Still, we must notice that the Lord does not say the church will do greater things, but that the individual who believes in Him will do greater things. Even so, we can see that the individual believer does more and other things than those done by the Lord Himself. This is no insult to the Lord or His work. He simply never intended to do all the kingdom ministry Himself. In fact, the vast majority of the work of God’s kingdom throughout history will not be done directly by the Lord Jesus Himself. It will be done by Him through His church. And that means it will be done by individual believers.

There is a good picture in Scripture to show us this relationship between the church and the individual believer in doing the greater works of Jesus. To the church at Colossae, the apostle Paul writes, “Now I rejoice in my sufferings for your sake, and in my flesh I do my share on behalf of His body, which is the church, in filling up what is lacking in Christ’s afflictions.” (Col. 1:24).  That is a crazy statement. It almost sounds like a man with a Messiah-complex. There turns out to be something missing in Jesus’ work on the cross (His “afflictions”)?… And Paul is going to pick up the slack?!  Well, actually, Paul says that what he is doing is on behalf of the church, not on behalf of Christ. In other words, it is his share in what the church is doing in making up the gap.

But why is there a gap at all? Again, it is not that anything was found wanting in the work of our Lord’s sufferings. It was God’s intention all along to accomplish the vast majority of this work through believing individuals. One major image of suffering in the Hebrew Scriptures—and therefore, something that must be borne by the shoulders of the Messiah—is that of the captive pining away in captivity. But other than His arrest and incarceration the night before he died, the Lord Jesus never directly suffered the plight of the prisoner. That particular piece of His afflictions, he left to Paul and others. Yet clearly, it is not Paul in himself who makes up these afflictions, but Christ in Paul who finishes His work in the story of the church.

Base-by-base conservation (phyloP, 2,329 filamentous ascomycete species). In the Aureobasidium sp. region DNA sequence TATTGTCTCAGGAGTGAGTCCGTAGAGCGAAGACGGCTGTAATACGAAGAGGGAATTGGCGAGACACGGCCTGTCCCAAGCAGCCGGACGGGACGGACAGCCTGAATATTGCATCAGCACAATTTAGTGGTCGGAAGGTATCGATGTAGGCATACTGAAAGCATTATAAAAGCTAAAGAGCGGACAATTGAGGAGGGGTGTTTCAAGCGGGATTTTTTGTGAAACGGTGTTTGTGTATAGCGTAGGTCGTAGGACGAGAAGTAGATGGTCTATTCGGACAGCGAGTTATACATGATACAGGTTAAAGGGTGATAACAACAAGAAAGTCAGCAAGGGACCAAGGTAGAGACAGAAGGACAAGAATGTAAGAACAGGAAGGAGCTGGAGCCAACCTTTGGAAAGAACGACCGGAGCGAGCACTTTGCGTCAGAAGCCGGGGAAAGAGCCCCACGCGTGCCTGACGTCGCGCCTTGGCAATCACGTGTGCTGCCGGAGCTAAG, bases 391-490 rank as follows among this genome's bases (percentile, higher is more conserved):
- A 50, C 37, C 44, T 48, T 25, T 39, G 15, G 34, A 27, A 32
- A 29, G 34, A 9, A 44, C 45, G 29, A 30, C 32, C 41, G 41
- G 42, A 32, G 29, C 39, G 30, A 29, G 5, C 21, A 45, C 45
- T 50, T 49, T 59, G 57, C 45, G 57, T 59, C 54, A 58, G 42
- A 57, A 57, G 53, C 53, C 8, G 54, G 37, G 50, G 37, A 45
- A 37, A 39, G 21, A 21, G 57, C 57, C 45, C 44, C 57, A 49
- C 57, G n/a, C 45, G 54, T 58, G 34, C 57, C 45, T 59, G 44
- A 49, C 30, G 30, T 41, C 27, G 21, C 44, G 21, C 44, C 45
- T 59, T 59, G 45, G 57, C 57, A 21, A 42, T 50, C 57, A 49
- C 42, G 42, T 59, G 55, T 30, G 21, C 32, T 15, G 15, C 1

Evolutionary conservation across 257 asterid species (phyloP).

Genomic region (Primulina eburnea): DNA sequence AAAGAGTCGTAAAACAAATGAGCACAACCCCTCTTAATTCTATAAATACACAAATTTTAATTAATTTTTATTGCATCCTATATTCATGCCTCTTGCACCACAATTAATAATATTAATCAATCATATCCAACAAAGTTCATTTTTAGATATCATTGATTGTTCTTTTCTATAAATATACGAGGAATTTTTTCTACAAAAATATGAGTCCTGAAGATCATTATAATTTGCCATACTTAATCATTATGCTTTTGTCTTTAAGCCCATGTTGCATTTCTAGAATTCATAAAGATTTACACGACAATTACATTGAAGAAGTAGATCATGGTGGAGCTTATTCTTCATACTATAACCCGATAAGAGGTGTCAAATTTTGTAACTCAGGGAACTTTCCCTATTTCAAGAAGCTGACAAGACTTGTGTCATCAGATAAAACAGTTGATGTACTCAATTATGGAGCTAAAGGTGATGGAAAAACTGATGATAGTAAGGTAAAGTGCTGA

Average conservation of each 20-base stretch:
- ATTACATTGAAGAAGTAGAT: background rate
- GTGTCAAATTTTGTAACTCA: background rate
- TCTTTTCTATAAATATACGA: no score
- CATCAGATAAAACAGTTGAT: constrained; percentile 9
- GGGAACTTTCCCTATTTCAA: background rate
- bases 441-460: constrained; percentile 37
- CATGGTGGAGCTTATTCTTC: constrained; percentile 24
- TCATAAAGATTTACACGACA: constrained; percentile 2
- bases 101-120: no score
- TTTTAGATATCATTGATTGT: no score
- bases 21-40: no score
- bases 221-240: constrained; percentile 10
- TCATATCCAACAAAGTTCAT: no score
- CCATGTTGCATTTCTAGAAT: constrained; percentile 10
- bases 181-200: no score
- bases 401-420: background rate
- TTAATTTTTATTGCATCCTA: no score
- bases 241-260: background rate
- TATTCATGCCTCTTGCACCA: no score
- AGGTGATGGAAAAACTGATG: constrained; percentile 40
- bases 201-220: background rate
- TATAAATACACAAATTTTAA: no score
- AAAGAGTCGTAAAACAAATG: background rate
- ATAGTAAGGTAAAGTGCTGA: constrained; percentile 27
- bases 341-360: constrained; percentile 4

On the road to Damascus, the Lord referred to Paul’s (then Saul’s) persecution of the church as persecution done to Him personally: “I am Jesus whom you are persecuting” (Acts 9:5). When the Lord then tells Ananias to be ready to receive Saul, Ananias objects on the grounds that Paul is a persecutor of the church. Part of the Lord’s response is to say, “I will show him how much he must suffer for My name’s sake” (v. 16). In other words, he will show Paul how, as part of the church he once persecuted, he will get to participate in His Lord’s own redemptive afflictions, filling up his part of the great works of Christ which God had planned and prepared beforehand.

In this way, every believer has a share in “filling up” the rest of the Lord’s work—yes, even His afflictions, for there is a cross-shaped costliness to every good thing we do in and for our Lord. The apostle John says that we all have an anointing from the Holy One (I Jhn. 2:20,27). There is a day coming when The Book of the Life of the Lamb will be opened, and our stories will be read from it (Rev. 20:12,15). The stories in which we do the “greater” (read: ‘more’ and ‘other’) things that our Lord has done through us by His Spirit. This is His life, after all (Gal. 2:20).

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God of the Disempowered

In a theology class I am currently taking, I have been given the task of writing a Scripture Meditation on I Corinthians 1:18-31.  I thought I would put it here as well:

Here in the Portland area, we have a housing crisis that is growing worse and worse all the time.  Homeless camps are strewn all over the city.  Many people who used to be homeowners are now living in small apartments.  Many people who used to live in small apartments are now living with relatives or in hovels that look like something from Calcutta.

The “strong” and “wise” make a lot of sounds of concern about it, but frankly, I am rather skeptical.  Around here, civic leaders allow big-money investors to buy up properties so that ordinary families cannot afford to ‘compete’ for a house.  They also engage in this thing called “gentrification,” going into poor neighborhoods and slowly (actually, pretty quickly) buying properties, ‘upgrading’ them, jacking up rents and real values, and erecting a New Seasons and other hip, trendy shops.  The poor of the neighborhood are squeezed out to go settle in other areas.  And each time, a certain number end up without a chair when the music stops.

What does this have to do with I Corinthians 1:18-31?